Why Data Breaches are all About Trust

Let’s start this article off with a tally. How many times today have you had to put trust in someone or something? From trusting that the toothpaste you bought from the corner store wasn’t poison, to trusting that the car at the pelican crossing wouldn’t run a red light. We are surrounded by situations that rely on us making decisions based on trust.

There is a great quote from Frank Sonnenberg, author of Follow Your Conscience, and it describes trust quite nicely. It states: "Trust is like blood pressure. It's silent, vital to good health, and if abused it can be deadly.”

When it comes to computer security, we require trust more than most. Your network engineer, your SOC analyst and your software developer all need to be in positions of privilege to do what they do. This, however, isn’t the only way that trust affects us in the industry. 

If you’re in internet circles for long enough you’ll probably have seen a meme that goes something along the lines of “If it’s on the internet then it must be true.” I’m risking being that guy that explains the joke, it’s funny because the truth couldn’t be further from it. From political leanings and celebrity crushes to upbringing and beliefs, we all have biases and different ways of looking at the world.

These biases all play into who and what we trust. Why is it that two media distributions can explain the same events in completely different ways, why is it that there has been a massive rise of ‘fake news’, and why is it that the internet is full ‘garbage’? Well, all in all, it comes down to just this. It comes down to the fact that we all have these biases and trust different things. 

Putting our security shades back on, how are we affected by trust? In March 2015, the web hosting provider 000webhost suffered a major data breach that exposed almost 15 million customer accounts. In October 2013, 153 million Adobe accounts were breached. In May 2014, the Avast anti-virus forum was hacked and 423 thousand accounts were exposed. We can see where this is going, these organizations have all suffered massive data breaches in one form or another. In turn their customers have lost, at least some, of their trust.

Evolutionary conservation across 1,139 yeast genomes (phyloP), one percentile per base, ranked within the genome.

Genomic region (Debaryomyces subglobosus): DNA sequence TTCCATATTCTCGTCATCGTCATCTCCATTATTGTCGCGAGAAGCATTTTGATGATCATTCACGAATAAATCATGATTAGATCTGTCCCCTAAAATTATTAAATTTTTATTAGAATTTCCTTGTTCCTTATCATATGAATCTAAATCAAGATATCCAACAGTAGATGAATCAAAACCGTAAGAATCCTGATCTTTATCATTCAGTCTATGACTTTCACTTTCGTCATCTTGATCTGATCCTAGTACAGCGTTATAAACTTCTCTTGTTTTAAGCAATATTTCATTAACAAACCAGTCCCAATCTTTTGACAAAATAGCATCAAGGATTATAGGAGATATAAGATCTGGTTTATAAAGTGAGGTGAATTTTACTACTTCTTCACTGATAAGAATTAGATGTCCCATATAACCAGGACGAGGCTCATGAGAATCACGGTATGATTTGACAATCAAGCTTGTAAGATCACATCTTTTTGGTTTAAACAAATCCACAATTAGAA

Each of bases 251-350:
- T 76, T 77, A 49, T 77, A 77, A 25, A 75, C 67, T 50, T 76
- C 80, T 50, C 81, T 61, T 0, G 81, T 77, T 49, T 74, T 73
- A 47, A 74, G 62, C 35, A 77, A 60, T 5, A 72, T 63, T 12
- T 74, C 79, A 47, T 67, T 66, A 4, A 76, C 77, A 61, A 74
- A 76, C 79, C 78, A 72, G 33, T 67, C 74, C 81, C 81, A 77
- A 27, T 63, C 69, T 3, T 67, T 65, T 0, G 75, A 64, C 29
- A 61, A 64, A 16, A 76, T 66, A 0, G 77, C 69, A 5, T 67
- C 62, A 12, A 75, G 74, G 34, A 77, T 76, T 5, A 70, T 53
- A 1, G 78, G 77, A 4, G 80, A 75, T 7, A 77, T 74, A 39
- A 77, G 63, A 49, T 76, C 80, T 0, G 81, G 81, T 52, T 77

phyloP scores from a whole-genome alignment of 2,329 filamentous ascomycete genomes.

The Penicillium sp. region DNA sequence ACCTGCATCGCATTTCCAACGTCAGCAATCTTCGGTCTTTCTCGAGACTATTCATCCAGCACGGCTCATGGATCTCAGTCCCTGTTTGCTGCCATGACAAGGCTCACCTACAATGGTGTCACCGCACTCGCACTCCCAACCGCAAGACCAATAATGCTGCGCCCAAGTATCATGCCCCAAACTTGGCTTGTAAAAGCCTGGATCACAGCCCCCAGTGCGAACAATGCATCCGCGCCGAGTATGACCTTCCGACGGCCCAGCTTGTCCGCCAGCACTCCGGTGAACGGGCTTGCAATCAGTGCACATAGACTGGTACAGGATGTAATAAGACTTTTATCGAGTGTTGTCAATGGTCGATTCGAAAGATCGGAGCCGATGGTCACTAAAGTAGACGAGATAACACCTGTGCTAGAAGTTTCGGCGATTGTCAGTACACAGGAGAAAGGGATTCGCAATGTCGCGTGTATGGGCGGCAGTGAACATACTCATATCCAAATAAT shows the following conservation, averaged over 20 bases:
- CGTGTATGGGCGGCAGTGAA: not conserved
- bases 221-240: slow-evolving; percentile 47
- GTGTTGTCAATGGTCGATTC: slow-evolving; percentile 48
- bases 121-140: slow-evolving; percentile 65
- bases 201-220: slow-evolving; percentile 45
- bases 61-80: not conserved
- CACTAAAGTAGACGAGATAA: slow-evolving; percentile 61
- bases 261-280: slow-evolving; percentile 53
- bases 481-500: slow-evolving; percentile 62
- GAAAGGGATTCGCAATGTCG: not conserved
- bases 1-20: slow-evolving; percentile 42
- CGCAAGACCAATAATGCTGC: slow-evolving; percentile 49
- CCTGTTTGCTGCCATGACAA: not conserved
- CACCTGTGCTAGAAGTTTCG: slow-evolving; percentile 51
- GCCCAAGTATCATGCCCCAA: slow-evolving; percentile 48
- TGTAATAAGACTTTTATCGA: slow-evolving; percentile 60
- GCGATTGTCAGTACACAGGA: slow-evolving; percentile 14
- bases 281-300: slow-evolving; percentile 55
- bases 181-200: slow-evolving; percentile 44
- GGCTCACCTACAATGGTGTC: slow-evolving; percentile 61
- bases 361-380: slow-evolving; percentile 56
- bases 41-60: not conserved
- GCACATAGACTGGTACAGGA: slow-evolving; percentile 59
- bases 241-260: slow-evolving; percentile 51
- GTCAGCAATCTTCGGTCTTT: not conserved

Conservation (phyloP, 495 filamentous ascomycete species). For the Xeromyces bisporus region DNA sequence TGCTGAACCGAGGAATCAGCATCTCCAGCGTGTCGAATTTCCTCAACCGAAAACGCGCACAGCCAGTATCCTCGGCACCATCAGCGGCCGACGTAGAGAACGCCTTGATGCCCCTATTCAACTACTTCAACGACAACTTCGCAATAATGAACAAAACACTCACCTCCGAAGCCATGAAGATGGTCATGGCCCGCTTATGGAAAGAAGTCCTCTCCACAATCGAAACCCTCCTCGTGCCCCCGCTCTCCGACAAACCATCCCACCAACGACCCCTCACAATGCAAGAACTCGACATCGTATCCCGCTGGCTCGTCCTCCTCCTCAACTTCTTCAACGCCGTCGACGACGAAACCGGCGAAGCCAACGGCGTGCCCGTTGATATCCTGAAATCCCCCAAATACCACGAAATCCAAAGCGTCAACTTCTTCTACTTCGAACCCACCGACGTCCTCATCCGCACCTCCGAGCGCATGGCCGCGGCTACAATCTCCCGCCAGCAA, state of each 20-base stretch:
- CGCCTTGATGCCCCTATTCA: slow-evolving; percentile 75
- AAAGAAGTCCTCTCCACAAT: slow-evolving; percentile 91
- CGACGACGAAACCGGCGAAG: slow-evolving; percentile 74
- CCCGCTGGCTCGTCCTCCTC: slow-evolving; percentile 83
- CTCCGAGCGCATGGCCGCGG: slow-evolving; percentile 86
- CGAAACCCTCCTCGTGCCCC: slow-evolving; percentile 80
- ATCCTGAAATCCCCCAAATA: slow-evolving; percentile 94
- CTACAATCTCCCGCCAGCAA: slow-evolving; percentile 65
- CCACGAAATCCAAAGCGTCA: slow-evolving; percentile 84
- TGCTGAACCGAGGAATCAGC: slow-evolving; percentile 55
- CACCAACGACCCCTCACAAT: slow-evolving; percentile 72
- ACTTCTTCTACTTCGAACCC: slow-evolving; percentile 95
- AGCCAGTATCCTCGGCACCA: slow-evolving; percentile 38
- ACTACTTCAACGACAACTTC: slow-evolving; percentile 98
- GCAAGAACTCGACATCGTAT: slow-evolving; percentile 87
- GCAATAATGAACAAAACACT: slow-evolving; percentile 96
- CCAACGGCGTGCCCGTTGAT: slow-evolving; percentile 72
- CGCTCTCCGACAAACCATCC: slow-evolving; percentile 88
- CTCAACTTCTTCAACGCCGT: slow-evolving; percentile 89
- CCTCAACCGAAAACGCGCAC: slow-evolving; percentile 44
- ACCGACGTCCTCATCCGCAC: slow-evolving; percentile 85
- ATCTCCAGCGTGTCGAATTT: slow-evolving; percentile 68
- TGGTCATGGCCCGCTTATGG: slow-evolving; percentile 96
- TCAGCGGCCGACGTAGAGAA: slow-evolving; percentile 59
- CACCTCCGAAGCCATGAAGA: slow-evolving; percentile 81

The quotes been reworded countlessly since its creation, however, the one form by Robert Mueller says it best:  “There are only two types of companies: those that have been hacked and those that will be. And even they are converging into one category: companies that have been hacked and will be hacked again.”

This article isn’t about bashing companies that have been breached, because quite simply, at the end of the day most companies have.

The final question we're left with is two-fold, how might this form of trust be regained, after a data breach, and why should we bother? We can answer both of these questions by casting our minds back to October 2015. The TalkTalk breach of 2015 affected 156,959 customers - including 15,656 bank account numbers and sort codes.

Looking at the TalkTalk breach we can break the way that we respond to an attack down into three main areas: Pre-breach, immediate post-breach, and post-breach. Having a strong foundation in each of these areas is key to keeping a strong brand and not losing the trust of those that matter.

Using the TalkTalk breach we can see an example of failing in each of these categories. In the pre-breach phase we can see that TalkTalk failed to encrypt key parts of customer data, of which should have been a general best practice for the company.

Immediately after the breach, they failed to deliver a sufficient response and continuity between these responses. Finally, sometime after the breach they failed to treat their customers with empathy as they only allowed customers to leave their plans if they paid a termination fee.

All in all we can see that that each of these stages came down to a decision. This series of decisions then lead to TalkTalk, not four months after the breach, losing £60m and 101,000 customers.

It all comes down to trust, and the fact that the decisions we make affect the trust that others have in us. Finally as Warren Buffett said "It takes 20 years to build a reputation and five minutes to ruin it."

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